Extreme heat has its moment in the sun. This year’s headlines have been as relentless as the temperatures: ‘Spain suffers record heat wave’; “Devastating heat wave in South Asia”; “Texas Breaks Heat Record”; and “Can you even still call the deadly heat ‘extreme’?”
This global coverage has drawn attention to a colossal challenge that will only grow in scale and severity. Nowhere are cooling measures more urgent than in our cities, where streets, buildings, industries and vehicles could raise temperatures by a catastrophic 4°C by the end of the century, putting the most vulnerable people world’s poor at risk.
The search for solutions is already underway, but it must be stepped up. At last year’s UN Climate Change Conference (COP26), the Cool Coalition – a partnership of 120 organizations led by the UN Environment Program and including RMI – released a comprehensive guide to sustainable district cooling. And in Davos last month, the Cool Coalition and the Adrienne Arsht-Rockefeller Foundation Resilience Center launched an online heat action platform that makes it easy for policymakers and planners to identify the most relevant to them.
To stay ahead of the problem, city leaders will need to adopt many measures, including smarter urban design. To draw fresh air into a city, planners and developers can orient streets and building heights with prevailing winds and develop more strategically placed green and blue spaces. They can also create more shaded suburban corridors for pedestrians and cyclists, and plan more diverse mixed-use developments that lend themselves to efficient neighborhood cooling systems (and less heat-emitting automobile traffic).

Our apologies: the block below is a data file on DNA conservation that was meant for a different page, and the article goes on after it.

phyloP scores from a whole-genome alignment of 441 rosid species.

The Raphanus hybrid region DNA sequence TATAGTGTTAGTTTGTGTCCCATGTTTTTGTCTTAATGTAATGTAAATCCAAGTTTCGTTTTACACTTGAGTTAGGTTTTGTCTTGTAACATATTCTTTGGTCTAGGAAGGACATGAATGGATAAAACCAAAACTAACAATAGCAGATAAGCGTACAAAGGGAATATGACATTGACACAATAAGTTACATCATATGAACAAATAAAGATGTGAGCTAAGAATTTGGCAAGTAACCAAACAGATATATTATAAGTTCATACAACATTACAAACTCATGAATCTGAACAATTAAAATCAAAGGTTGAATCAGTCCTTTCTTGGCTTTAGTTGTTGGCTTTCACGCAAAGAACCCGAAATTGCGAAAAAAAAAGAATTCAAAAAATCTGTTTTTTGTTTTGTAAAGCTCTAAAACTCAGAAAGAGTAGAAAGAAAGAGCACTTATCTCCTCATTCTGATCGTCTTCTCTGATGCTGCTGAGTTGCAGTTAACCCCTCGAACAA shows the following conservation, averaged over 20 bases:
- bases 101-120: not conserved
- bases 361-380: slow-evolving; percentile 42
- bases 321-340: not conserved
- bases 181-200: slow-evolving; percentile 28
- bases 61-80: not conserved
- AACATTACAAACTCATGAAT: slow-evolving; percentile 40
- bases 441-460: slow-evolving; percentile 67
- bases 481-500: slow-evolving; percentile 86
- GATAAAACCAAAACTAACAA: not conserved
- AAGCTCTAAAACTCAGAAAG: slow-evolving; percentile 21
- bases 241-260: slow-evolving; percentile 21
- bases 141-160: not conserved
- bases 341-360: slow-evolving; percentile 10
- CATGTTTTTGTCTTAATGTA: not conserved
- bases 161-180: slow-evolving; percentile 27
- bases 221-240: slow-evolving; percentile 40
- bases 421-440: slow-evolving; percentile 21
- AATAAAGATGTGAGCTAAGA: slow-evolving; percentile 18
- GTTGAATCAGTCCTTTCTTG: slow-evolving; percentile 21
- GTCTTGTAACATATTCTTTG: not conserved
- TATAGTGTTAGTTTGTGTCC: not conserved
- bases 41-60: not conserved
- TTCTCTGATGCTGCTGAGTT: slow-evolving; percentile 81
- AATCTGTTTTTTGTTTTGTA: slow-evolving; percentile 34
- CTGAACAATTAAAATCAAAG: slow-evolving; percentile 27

Planting more trees in concrete jungles could also make a significant difference. Urban forests and parks can be 7°C cooler than treeless neighborhoods, and a tree-lined street can be 3°C cooler than a treeless street. Cities from Freetown and Athens to Melbourne and Milan are already reaping the benefits of using urban nature as a cooling mechanism – one that also improves stormwater management, sequesters carbon, increases biodiversity and provides recreation.
Another common sense measure is to resurface our cities so that they reject heat rather than absorb it. The typical asphalt road absorbs up to 95% of the sunlight that falls on it, and concrete roads and sidewalks absorb up to 75%. These hot surfaces disproportionately harm outside workers, those without personal vehicles, and the poor who live in neighborhoods dominated by these materials. By using lighter colored building materials that increase the reflectivity of these surfaces by just 10%, we can reduce their temperatures by up to 5°C, a potentially life-saving difference.
Better buildings are also essential. Cooling a poorly designed building with air conditioning is like running a faucet through a leaky bucket. In contrast, good building design can completely minimize the need for air conditioning. For example, light colored reflective “cold roofs” are inexpensive and can reject 90% of the thermal energy that lands on them, making a huge difference even where other measures are not viable, as in informal housing.
Passive building efficiency measures such as orientation, insulation, reflection, shading and ventilation are not new. But we need to enact more ambitious building codes and performance standards, and invest in the institutional capacity to enforce them.